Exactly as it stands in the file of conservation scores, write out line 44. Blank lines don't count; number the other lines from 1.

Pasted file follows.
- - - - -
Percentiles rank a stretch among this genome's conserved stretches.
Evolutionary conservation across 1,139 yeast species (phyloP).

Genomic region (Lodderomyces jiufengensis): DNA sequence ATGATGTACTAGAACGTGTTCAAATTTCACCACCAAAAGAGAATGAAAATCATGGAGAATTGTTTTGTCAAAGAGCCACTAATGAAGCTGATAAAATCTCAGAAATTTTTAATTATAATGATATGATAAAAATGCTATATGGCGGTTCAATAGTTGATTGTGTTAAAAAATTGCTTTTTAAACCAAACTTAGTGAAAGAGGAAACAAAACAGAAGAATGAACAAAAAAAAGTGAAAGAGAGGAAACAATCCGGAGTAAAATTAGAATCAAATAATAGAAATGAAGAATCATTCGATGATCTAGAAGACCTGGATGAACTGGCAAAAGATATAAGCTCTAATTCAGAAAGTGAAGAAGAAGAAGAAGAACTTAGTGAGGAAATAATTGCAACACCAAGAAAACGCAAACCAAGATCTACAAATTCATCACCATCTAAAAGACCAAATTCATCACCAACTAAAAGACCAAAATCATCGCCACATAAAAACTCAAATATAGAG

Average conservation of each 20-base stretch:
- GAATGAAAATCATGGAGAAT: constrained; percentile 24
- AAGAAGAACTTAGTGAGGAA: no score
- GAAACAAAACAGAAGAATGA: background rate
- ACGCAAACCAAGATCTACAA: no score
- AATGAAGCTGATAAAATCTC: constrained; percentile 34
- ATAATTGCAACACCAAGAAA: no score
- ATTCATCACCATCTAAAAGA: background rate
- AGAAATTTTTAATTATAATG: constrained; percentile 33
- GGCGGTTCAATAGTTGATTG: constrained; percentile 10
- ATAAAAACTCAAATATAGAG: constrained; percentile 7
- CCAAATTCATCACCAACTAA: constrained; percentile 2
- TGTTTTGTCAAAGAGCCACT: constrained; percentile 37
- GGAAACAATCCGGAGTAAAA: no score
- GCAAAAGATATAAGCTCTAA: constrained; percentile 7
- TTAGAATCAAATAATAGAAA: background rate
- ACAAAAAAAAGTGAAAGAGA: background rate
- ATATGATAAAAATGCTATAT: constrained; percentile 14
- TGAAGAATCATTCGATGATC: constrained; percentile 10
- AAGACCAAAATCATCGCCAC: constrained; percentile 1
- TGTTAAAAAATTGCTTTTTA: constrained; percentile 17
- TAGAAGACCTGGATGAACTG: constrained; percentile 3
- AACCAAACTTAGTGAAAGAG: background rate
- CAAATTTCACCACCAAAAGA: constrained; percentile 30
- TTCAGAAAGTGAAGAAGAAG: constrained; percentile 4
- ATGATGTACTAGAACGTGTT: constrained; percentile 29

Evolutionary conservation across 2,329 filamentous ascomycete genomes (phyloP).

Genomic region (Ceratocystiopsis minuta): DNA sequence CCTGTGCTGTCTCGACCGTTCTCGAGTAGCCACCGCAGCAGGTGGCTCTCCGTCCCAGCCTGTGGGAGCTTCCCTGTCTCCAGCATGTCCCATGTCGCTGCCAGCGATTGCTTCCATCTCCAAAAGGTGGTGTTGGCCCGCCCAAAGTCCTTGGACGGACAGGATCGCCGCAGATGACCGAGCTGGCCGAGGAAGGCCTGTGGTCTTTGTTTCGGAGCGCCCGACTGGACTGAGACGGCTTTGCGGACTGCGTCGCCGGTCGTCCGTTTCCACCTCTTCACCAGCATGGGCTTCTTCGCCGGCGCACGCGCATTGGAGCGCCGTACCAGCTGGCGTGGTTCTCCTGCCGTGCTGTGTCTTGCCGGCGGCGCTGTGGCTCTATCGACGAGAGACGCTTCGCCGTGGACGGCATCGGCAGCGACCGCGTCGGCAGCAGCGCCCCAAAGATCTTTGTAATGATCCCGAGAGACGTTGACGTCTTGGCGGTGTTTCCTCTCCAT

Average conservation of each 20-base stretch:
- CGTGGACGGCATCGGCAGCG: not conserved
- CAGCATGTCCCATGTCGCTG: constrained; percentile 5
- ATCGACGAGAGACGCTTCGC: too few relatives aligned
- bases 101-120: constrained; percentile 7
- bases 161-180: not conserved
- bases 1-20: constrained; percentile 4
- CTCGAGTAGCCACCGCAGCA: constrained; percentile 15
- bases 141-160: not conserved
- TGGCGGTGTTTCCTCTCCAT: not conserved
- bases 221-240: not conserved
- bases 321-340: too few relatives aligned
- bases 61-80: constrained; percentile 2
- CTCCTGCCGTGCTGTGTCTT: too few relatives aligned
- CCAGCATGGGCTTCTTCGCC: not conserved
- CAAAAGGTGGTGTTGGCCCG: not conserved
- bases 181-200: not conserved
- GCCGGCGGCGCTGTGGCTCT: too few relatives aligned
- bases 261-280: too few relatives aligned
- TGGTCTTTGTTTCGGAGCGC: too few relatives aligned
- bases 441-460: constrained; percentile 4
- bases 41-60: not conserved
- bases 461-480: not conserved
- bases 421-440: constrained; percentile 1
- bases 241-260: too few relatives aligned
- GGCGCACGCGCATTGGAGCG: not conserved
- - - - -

- bases 61-80: constrained; percentile 2